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Candidate believes Congress should govern

Date published: 8/3/2014

Candidate believes Congress should govern

Not so many years ago, the majority party in the House of Representatives took seriously its constitutional role as the chief instrument of governing the United States of America.

If the same party held both the presidency and the Senate majority, legislation passed, governing occurred.

Some regional cultural differences caused occasional logjams, but even these deep differences were circumvented by both parties in the interest of governing.

Legislation became tougher when the majority party in the House faced a Senate and/or White House that was held by the opposing party.

But still, the House majority knew that despite partisan differences, legislation to meet the challenges of the times had to be passed--for the sake of the nation.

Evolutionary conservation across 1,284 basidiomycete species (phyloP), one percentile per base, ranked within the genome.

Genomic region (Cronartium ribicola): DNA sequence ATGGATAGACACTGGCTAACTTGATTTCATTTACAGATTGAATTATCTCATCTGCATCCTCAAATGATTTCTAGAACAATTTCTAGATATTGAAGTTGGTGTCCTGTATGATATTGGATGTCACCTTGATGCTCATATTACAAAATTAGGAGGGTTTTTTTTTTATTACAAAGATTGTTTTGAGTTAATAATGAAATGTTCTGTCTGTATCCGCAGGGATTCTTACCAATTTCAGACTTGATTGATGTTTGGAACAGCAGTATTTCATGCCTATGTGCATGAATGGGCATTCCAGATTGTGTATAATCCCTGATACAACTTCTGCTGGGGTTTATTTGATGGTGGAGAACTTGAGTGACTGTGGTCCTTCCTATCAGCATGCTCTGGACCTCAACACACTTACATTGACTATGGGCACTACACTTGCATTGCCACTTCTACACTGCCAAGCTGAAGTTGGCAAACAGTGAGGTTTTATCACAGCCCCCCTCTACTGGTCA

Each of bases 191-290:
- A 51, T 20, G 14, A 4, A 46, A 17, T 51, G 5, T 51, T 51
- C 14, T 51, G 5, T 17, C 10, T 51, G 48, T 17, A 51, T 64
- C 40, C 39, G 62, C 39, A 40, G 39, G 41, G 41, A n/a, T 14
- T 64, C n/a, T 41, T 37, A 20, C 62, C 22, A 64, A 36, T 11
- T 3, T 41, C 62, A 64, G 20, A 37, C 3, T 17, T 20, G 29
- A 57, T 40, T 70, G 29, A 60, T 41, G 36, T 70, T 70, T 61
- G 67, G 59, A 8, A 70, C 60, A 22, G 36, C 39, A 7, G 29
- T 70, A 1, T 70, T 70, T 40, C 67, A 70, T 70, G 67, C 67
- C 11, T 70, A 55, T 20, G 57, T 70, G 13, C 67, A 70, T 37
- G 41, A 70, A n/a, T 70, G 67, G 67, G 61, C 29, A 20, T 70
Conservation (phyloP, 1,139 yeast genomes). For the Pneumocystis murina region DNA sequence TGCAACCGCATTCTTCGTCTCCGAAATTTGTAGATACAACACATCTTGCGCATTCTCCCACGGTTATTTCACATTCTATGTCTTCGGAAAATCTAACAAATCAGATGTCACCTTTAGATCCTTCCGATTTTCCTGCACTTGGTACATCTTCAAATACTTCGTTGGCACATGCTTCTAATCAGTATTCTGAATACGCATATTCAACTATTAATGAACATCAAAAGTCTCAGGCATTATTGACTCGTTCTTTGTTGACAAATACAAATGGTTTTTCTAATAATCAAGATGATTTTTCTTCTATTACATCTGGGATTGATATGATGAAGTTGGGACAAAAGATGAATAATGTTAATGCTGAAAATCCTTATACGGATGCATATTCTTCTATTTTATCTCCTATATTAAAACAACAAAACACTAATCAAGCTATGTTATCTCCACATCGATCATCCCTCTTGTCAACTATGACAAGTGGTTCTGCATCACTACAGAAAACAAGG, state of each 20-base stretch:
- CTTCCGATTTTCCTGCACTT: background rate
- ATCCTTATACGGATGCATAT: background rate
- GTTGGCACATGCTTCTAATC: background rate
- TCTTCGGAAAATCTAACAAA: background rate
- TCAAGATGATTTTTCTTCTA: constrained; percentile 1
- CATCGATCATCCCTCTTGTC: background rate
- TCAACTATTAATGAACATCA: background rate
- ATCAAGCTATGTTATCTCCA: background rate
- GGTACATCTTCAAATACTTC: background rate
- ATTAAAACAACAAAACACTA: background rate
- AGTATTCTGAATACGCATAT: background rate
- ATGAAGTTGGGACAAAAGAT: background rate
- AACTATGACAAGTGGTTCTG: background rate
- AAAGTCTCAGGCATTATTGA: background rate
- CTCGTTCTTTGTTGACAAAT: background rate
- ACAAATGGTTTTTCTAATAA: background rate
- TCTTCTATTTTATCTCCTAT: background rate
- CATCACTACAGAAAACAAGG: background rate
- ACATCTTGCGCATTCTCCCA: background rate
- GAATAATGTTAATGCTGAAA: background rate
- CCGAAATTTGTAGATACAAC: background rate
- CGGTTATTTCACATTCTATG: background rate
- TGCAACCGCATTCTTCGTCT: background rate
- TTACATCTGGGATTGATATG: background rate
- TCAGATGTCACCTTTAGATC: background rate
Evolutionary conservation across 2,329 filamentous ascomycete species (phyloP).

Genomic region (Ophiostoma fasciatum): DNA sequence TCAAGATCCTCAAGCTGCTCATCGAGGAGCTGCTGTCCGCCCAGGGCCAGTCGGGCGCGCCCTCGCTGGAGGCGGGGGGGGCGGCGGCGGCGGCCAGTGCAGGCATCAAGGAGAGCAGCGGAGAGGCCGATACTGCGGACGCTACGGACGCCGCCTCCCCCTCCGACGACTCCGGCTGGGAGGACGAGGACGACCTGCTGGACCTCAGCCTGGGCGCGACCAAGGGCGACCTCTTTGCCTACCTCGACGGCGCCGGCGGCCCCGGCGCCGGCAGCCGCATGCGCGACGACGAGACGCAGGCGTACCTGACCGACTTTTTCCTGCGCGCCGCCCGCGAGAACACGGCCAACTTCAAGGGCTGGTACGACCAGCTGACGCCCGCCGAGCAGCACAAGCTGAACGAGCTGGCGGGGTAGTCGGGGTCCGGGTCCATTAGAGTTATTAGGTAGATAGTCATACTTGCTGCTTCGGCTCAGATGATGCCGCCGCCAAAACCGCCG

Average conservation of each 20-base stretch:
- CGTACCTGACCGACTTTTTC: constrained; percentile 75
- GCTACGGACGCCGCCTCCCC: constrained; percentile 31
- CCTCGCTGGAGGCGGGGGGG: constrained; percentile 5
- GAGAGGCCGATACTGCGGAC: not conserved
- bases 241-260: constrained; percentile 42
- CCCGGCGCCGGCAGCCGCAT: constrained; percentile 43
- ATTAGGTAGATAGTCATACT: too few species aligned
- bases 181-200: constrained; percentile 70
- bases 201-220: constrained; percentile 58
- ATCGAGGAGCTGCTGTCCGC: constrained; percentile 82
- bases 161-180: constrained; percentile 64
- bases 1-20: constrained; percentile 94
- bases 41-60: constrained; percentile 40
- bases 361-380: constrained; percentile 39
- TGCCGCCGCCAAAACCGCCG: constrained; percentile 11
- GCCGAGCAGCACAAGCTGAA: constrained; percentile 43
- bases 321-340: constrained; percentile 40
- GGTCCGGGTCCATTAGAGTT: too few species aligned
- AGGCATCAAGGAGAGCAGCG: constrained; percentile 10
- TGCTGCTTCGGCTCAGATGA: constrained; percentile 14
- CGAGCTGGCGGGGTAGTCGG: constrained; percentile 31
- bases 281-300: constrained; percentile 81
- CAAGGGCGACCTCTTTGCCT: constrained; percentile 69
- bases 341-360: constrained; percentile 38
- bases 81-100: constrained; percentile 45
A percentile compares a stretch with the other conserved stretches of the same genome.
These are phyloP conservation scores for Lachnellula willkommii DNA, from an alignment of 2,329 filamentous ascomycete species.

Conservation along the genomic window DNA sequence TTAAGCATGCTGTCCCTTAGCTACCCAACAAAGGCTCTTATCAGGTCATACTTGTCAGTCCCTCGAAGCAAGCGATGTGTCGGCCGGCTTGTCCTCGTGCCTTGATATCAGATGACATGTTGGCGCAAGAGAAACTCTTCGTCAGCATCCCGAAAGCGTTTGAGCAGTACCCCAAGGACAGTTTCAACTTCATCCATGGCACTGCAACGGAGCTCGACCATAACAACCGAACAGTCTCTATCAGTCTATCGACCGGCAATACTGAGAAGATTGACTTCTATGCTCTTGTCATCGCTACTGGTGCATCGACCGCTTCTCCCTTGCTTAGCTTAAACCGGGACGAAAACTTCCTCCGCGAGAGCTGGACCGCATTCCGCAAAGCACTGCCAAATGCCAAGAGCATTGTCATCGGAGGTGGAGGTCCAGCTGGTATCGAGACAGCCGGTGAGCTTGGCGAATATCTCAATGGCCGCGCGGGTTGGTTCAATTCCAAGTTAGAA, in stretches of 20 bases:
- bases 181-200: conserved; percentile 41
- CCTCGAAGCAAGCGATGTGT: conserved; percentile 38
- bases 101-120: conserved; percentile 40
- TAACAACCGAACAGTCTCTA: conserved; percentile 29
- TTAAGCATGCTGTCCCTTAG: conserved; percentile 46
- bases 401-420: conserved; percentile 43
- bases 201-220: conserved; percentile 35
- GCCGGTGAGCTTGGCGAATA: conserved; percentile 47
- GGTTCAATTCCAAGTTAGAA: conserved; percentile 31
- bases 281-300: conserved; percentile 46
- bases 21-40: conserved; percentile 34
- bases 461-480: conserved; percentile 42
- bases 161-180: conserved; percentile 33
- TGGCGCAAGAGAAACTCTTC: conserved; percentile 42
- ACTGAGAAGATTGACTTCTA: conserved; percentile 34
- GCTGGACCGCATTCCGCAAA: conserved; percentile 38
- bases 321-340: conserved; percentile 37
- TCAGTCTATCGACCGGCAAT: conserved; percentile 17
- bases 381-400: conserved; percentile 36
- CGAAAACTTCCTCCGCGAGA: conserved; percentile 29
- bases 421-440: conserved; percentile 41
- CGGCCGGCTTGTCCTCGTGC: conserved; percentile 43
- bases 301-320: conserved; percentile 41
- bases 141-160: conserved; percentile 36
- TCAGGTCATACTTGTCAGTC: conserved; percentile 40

The same reason also compelled partisan rivals in the Senate and the White House to govern responsibly.

In those days, every member of Congress and the president honored the constitutional duty of governing, however much compromise was required to fulfill that duty.

Those compromises caused a lot of political sweat, yet bills were passed; governing was accomplished. That was old school.

The new fad of congressional behavior, as practiced by today's Republican leadership in Congress, is designed to make President Obama a failure. Not to govern, not to legislate for the sake of our country, but to cause setbacks that could be blamed on the president.

Norm Mosher, who seeks the House seat to represent Virginia's 1st Congressional District, served more than three years on the staff of the Senate Armed Services Committee when governing was Congress' top priority.

Vote for Norm; he's old school.

Bob Lindsey